Domaine Bardi d’Alquier - first visit in a day in Faugères.

Thibaud Bardi had a brilliant idea.  Let’s start the visit with coffee in the vineyards.  He brought cake too.  How good was that!   It was late February and spring was definitely in the air.   You could see the village of Laurens and in the distance the Pyrenées. There is a capitelle nearby.   And Thibaut talked about how he became a wine grower.  He comes from Périgord and was working for the Crédit Agricole, with his last post in Montpellier.   They liked the south of France, and his wife, Sophie, said firmly that she did not want to move again.  And it was time for a change, so they looked for a vineyard, all over Provence and the Languedoc.    And serendipity brought them to Faugères in 2017.  Jean-Michel Alquier was looking to sell, as his children were not interested in taking over the family vineyards, but he hoped to maintain the continuity.  And for Thibaut, at the age of 50, it was now or never.  He wanted to take on something that was already established, so he and Jean-Michel worked together for two years in 2017 and 2018, and then in 2019 Thibaut went alone.    He said that it had been a very good transmission.  He had been worried that Jean-Michel would either lose contact quickly, or that he would be there too much, but that was not the case.  He is, as Thibaut put it, there without being there, spending his time fishing and travelling.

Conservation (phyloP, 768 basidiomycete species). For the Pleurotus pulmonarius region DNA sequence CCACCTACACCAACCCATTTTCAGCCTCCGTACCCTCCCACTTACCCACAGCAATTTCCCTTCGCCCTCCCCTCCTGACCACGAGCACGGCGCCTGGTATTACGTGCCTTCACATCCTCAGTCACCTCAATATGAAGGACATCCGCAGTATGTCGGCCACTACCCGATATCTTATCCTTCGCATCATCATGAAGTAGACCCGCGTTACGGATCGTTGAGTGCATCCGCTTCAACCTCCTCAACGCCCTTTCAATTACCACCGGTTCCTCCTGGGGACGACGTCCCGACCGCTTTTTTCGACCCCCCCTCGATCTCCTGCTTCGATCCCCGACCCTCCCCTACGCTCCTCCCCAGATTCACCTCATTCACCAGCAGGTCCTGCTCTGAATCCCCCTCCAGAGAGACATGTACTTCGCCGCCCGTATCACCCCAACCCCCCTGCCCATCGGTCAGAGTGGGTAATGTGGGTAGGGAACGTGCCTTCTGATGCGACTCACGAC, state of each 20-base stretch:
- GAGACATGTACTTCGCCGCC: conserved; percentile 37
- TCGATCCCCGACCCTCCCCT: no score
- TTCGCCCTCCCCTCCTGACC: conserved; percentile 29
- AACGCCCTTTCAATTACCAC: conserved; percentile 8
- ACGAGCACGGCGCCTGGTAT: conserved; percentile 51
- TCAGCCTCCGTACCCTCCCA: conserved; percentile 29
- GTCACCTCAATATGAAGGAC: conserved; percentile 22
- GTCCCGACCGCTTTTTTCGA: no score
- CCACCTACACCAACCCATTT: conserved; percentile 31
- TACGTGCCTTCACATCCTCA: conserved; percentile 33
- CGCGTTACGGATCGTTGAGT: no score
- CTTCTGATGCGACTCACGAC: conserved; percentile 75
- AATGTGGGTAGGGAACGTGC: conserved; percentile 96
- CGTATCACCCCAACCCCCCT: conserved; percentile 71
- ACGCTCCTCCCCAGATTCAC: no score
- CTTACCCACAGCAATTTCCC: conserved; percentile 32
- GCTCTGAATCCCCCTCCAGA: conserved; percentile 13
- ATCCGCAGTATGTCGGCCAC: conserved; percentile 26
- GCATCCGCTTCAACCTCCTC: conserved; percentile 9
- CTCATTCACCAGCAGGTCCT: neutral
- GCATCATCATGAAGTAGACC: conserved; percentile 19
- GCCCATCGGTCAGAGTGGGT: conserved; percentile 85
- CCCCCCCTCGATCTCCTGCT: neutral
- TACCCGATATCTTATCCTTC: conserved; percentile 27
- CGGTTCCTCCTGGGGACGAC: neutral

The estate comprises ten hectares of vines, in 17 different plots.   The vineyards have been certified HVE since 2017 and since 2019 Thibaut has been farming organically.  Some new vineyards have been planted, of Carignan and Mourvèdre.  He still has the old Grenache, planted in 1974, which goes into Maison Jaune and old Syrah, which Gilbert Alquier, Jean-Michel’s father, planted in 1967, which forms the backbone of Les Bastides.  Gilbert was a pioneer, the first to plant Syrah, the first to age Faugères in barrel and one of the first to put his wine in bottle.  I remember meeting him back in 1987.


Then we went back to the village of Faugères, where Thibaut and Sophie have built a new cellar and renovated a house.   It is right in the heart of the village, on land that was once the old bergerie of the château, which no longer exists.  It is like a secret garden only bigger, a hectare of land.   You go through a high metal gate into a courtyard and beyond there is the cellar and a wild garden, with trees and rough land for grazing.  The shepherd once lived next door.


The cellar is modern, with stainless steel vats for white and rosé and Jean-Michel’s old concrete vats for the red wines.  Jean-Michel only used barriques for ageing his wine, whereas Thibaut has bought some 20 hls foudres, all of French oak.   He prefers them for Carignan and Grenache, whereas Syrah and Mourvèdre work well in barriques. Grenache in particular is quite fragile and can lose its fruit in a barrel.   And Thibaut has pulled up the Sauvignon, as it was diseased.


And then we adjourned to the house for some tasting:  


2022 Sauvignon, Pays de l’Hérault – 15.00€

The last vintage of this wine.   No malo.  On the lees for six months with some bâtonnage.  Quite golden in colour.   Some Sauvignon pithiness.  Focused and taut with good fruit, texture, and weight.  Quite mouth filling as you would expect from a southern Sauvignon, but with good varietal character.  A firm finish.